With a safety goal based on the ground fatality rate for existing manned aircraft, the analysis indicates that there should be significant restrictions on flying over people, including maximum heights that are quite restrictive compared to the maximum of 400ft AGL currently allowed. Flying over people is also only safe at low population densities.
Unmanned aircraft in excess of 1.5kg should not be flown over a crowd of people at any density.
The model also indicates that the recommendation of the Micro UAS ARC to allow unmanned aircraft of 250g or less to fly over people without restrictions is unsafe.
As the publisher of a website and owner of a marketing agency devoted to all things drone, I certainly have no interest in slowing the wheels of progress. Which is why I promote a long-term view of the industry. I have repeatedly objected to the rushed and ill-considered way that the FAA has assembled what can only charitably be described as special interest committees to set policies and do science in a month.
I do not know the literature, there may be other studies that refute, change or challenge the calculations that could or should be used. I do know that there are those who will want to argue with the list of drone and RC deaths he lists, four in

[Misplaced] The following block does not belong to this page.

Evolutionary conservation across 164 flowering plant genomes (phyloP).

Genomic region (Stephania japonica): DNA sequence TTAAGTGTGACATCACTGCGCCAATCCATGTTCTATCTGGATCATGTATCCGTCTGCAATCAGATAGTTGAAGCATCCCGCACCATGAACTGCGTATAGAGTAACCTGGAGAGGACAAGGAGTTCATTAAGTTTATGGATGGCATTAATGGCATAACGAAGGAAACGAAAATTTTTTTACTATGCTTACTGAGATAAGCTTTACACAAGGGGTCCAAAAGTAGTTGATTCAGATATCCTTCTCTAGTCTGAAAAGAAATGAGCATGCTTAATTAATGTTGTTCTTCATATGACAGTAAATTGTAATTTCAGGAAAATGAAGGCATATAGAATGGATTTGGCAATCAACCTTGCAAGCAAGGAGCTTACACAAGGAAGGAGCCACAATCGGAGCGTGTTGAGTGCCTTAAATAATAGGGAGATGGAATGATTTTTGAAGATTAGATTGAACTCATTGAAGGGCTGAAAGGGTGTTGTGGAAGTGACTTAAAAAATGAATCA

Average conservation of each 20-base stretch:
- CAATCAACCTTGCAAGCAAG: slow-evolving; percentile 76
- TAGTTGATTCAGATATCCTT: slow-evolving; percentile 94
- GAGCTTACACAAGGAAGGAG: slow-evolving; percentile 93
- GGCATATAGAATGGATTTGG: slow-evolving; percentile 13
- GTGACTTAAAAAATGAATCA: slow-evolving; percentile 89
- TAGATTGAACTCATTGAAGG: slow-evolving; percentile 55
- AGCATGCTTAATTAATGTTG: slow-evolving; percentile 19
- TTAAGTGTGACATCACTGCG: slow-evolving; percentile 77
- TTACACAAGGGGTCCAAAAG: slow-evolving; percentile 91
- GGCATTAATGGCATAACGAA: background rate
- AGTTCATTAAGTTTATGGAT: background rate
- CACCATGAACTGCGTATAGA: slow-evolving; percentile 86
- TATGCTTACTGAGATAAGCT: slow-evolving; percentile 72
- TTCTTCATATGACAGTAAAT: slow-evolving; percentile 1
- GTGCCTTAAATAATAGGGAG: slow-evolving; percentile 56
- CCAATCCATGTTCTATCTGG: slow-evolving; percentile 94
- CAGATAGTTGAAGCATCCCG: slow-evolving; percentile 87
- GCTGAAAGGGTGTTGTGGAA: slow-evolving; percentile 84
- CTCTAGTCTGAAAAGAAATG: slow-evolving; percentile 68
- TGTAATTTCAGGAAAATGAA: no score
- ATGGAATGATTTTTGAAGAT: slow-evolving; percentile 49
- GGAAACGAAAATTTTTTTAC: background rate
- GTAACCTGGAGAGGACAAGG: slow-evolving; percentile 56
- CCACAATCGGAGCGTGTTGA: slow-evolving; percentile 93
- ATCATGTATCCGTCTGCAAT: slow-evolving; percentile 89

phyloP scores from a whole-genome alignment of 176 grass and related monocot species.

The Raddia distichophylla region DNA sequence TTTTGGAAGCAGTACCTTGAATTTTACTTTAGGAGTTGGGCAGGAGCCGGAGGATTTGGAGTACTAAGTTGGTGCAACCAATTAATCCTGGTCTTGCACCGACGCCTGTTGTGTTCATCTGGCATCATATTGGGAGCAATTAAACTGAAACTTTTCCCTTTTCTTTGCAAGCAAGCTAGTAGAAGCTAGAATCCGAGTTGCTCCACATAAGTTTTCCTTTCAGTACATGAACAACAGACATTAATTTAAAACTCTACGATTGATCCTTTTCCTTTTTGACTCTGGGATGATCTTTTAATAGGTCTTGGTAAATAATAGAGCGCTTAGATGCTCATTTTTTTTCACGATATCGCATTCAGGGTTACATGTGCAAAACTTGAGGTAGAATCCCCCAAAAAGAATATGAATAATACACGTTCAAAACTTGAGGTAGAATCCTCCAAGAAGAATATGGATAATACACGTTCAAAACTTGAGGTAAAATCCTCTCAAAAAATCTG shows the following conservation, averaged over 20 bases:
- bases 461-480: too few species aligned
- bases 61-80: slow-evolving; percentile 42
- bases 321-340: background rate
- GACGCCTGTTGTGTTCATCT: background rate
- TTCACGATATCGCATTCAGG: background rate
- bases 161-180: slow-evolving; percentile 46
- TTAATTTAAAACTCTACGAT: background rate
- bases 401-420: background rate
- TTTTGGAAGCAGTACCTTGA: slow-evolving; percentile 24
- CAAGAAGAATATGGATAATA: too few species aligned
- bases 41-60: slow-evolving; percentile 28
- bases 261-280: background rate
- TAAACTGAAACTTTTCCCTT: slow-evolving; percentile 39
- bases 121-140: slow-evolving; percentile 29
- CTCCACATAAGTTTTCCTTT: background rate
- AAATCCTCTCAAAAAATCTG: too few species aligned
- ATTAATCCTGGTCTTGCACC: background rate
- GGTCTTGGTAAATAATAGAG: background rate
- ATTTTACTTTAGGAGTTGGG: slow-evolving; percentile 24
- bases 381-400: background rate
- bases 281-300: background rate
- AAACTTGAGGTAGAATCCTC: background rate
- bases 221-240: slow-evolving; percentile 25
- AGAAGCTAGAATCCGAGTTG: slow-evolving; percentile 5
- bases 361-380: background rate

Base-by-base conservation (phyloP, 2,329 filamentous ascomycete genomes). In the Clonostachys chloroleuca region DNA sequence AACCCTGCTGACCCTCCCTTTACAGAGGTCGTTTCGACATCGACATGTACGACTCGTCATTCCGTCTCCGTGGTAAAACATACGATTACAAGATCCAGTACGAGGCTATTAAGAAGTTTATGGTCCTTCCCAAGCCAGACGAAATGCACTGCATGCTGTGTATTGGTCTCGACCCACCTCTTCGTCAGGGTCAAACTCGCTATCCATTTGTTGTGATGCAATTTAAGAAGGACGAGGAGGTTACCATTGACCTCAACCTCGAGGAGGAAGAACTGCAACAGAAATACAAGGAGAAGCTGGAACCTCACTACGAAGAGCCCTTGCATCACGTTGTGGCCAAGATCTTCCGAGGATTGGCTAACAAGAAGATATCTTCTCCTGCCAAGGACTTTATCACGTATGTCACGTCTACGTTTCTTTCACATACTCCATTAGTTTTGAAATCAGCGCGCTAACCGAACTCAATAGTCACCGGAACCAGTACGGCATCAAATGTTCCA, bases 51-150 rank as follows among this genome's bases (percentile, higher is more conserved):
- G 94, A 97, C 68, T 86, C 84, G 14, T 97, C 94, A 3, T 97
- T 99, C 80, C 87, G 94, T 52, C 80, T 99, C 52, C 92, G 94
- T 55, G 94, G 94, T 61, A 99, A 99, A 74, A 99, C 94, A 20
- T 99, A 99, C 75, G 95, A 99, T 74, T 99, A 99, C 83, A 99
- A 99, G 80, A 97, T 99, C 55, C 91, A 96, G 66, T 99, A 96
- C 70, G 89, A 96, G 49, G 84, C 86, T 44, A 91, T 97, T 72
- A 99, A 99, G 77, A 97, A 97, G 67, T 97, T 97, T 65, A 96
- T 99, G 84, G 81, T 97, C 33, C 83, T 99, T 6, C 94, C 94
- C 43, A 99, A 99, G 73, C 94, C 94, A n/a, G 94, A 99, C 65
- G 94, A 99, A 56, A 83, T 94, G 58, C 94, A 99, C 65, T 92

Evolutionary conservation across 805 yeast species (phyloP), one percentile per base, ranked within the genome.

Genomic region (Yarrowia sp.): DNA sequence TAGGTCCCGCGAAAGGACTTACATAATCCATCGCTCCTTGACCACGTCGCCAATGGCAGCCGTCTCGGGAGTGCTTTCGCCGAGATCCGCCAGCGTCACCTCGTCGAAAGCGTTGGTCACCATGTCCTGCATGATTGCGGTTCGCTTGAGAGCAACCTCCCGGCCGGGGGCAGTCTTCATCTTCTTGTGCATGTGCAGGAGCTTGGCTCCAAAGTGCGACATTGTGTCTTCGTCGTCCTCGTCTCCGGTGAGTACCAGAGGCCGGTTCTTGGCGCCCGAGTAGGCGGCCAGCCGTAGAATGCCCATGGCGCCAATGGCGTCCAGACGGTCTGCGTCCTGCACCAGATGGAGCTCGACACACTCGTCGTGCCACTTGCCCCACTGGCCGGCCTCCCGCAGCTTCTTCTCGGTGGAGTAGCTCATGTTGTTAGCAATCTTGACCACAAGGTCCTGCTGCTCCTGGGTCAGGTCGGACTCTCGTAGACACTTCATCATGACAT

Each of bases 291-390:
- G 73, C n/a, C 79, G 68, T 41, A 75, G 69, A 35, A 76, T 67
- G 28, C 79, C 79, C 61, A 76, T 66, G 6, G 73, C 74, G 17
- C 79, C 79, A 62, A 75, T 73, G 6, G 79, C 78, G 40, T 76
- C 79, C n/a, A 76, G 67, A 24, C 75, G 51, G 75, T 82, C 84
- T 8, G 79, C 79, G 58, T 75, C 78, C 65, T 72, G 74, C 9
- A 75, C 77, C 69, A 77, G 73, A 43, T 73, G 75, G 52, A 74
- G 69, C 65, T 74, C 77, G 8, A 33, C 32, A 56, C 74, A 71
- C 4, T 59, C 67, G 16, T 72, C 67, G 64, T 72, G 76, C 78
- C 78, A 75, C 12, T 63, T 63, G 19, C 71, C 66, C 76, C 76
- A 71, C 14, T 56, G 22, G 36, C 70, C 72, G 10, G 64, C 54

But I for one am willing to take the author at face value. The work is certainly much more rigorous than anything I have seen to date. It is written in the cool, dispassionate voice of a scholar, not someone with an ax to grind or a dog in the fight. Being published under the imprimatur of Embry-Riddle only adds to
If you choose to take objection to the conclusions, and there will be those who do, I think that this paper provides a rational framework for a discussion based on both science and social cost, as opposed to one based strictly on the perceived opportunity for economic gain and the growth of an industry.
People accept risk in exchange for benefit. It is a time-honored exchange in every culture and at every level of society. That is why we tolerate deaths on our highways, and less frequently deaths on our rails and in our skies. I would rather take a little more time to let the genie out of the bottle, instead of trying to reinsert him which as we know all too well, is all but impossible.
Allowing a 13-year-old to fly his drone across a crowd of people, because the manufacturer certifies that it is safe to do so, will not pass the test of social benefit.